• I was hoping to use the Peplink as switch to distribute the cable and fiber connection to the two firewalls, avoiding a pair of small switches in between. Primary reason being to eliminate more devices, more power supplies that can fail.

  • My pfsense hardware has multiple interfaces, so I don’t have to use “the same physical WAN ports” as you mentioned. Right now I have it setup for WAN1 and WAN2 on separate interfaces.

  • It seems like your solution would take Peplink’s (very good) multi-wan features out of the equation, using the balance only for the NAT. Would it not be better to keep it in the link?

  • It’s important that the VPN connections (have not yet decided openVPN or IPSEC) failover smoothly when one of the providers goes down. I’m not too worried about load balancing or saturating a link, the reliability of the link is higher priority.

Making tea in the interim. :wink:


#4

Ahha the plot thickens…excellent.

Some observations in no particular order:

  • The Balance 20 is rated at 150Mbps throughput - you have a total of 350/250 so it would become a bottleneck if used for load balancing both WANs.

  • Balance routers do an epic job of Load balancing in Multi-WAN environments and PepVPN is astonishingly good at coping with all the usual challenges to be found with IPsec when multi-WANs are in play. If there is a choice I always use PepVPN/SpeedFusion over IPsec .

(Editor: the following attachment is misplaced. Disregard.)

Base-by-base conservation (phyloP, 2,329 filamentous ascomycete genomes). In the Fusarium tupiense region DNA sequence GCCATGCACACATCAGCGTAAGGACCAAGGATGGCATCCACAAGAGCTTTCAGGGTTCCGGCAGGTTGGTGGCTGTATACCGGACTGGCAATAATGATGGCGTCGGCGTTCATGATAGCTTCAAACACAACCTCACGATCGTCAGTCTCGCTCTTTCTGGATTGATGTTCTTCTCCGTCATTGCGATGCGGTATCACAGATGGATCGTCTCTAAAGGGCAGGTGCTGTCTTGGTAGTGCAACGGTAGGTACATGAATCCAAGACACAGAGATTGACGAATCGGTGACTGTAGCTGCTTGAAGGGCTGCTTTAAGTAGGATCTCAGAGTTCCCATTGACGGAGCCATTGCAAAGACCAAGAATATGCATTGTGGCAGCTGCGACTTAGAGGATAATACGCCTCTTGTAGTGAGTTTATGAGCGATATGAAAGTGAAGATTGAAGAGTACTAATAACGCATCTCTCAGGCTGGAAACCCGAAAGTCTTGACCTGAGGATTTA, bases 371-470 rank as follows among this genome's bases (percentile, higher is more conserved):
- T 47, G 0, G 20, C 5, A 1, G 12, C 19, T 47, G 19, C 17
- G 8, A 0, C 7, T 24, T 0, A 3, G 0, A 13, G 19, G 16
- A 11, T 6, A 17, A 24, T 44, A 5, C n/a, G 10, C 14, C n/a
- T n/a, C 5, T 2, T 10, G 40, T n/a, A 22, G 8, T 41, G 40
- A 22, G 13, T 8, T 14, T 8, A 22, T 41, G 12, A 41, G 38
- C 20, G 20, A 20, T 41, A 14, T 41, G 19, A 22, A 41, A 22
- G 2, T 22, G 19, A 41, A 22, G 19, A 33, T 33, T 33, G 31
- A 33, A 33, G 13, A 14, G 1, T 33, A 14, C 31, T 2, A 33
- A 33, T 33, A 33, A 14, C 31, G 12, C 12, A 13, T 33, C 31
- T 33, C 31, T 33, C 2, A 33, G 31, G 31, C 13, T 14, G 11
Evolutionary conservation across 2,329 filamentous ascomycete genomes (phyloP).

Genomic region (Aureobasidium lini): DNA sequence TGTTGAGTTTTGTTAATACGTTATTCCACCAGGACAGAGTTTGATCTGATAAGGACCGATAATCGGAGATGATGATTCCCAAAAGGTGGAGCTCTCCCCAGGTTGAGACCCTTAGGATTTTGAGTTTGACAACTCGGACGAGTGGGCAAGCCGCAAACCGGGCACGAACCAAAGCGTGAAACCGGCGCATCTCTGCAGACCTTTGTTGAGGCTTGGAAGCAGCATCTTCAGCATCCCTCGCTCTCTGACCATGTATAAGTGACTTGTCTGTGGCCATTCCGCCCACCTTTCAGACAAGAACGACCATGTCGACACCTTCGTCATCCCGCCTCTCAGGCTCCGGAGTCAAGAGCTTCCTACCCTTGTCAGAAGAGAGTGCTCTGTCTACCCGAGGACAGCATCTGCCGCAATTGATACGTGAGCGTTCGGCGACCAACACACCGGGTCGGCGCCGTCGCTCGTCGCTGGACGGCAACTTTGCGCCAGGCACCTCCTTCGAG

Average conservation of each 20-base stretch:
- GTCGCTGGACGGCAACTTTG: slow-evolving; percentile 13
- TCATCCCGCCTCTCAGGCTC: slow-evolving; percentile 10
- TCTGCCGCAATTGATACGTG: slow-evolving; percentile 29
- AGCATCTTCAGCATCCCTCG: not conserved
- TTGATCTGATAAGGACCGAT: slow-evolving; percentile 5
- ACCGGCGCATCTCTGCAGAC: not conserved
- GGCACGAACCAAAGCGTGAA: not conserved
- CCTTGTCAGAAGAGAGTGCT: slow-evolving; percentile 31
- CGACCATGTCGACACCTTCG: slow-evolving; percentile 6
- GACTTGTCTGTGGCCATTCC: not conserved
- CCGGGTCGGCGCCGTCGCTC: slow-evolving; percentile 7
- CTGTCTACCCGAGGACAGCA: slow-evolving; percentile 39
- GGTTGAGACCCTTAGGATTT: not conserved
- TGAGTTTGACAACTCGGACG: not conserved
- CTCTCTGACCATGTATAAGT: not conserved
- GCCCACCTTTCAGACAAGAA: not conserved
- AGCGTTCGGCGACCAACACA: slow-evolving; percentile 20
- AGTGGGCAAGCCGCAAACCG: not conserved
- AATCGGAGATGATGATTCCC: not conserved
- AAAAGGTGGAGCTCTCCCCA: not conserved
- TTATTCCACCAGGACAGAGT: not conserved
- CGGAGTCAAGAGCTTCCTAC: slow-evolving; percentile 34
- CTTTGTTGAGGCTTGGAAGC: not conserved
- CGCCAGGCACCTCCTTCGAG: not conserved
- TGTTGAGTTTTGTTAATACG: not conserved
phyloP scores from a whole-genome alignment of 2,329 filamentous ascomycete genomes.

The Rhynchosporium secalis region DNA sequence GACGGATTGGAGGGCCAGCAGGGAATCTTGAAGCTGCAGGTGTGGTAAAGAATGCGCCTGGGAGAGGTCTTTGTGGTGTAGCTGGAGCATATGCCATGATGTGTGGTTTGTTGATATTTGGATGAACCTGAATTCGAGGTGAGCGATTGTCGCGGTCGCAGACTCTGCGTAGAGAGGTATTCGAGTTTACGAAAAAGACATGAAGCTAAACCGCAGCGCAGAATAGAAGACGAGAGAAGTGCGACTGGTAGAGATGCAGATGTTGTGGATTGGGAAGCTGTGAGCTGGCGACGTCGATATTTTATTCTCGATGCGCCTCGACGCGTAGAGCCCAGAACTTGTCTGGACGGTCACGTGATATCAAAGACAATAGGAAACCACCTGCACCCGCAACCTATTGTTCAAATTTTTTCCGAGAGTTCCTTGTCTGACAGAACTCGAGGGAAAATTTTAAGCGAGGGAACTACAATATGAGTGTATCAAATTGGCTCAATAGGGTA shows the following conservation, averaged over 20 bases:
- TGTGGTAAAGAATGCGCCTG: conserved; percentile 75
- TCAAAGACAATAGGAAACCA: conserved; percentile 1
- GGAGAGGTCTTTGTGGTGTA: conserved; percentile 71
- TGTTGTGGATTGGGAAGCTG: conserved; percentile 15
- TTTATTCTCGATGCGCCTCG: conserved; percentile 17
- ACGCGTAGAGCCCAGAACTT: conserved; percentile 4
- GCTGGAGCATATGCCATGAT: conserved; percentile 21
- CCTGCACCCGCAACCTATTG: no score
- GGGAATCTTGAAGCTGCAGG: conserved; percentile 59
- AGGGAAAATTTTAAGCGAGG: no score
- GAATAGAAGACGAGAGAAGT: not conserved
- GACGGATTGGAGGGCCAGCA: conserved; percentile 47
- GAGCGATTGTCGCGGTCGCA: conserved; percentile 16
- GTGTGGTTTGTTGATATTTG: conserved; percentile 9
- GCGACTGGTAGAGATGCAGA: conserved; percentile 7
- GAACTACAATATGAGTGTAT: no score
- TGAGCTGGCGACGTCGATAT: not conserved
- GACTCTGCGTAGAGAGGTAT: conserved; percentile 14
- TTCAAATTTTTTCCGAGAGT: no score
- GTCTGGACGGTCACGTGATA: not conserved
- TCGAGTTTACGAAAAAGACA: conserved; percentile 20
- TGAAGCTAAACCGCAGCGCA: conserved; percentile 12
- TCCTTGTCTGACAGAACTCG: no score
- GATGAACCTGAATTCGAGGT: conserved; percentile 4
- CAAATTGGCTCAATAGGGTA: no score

• I suggested using the Balance 20 just for NAT because 1) It doesn’t have enough throughput to cope with the available WAN bandwidth across both WANs, and 2) since you have HA on every other element I liked the idea of two separate perimeter routers with their own roles. That said, a pair of Balance routers in HA is a better configuration - but that will require a pair of switches on the WAN of the PFsense appliances, and another pair on the WAN of the Peplinks (if you are aiming for proper redundancy) and you’re a touch limited with only having a single IP on your Fiber connection.

  • So another configuration option would be to put the cable modem into WAN 1 on the balance and enable drop in mode, then plug the Fiber connection into WAN2 and use NAT. Then add another Balance for HA later if you’d like to. That way the pfsense HA pair gets a public IP from the cable modem (through the balance that becomes transparent to the PFsense pair) , and if the cable modem goes down, the balance will act as an ARP proxy and forward traffic to the fiber WAN as a backup.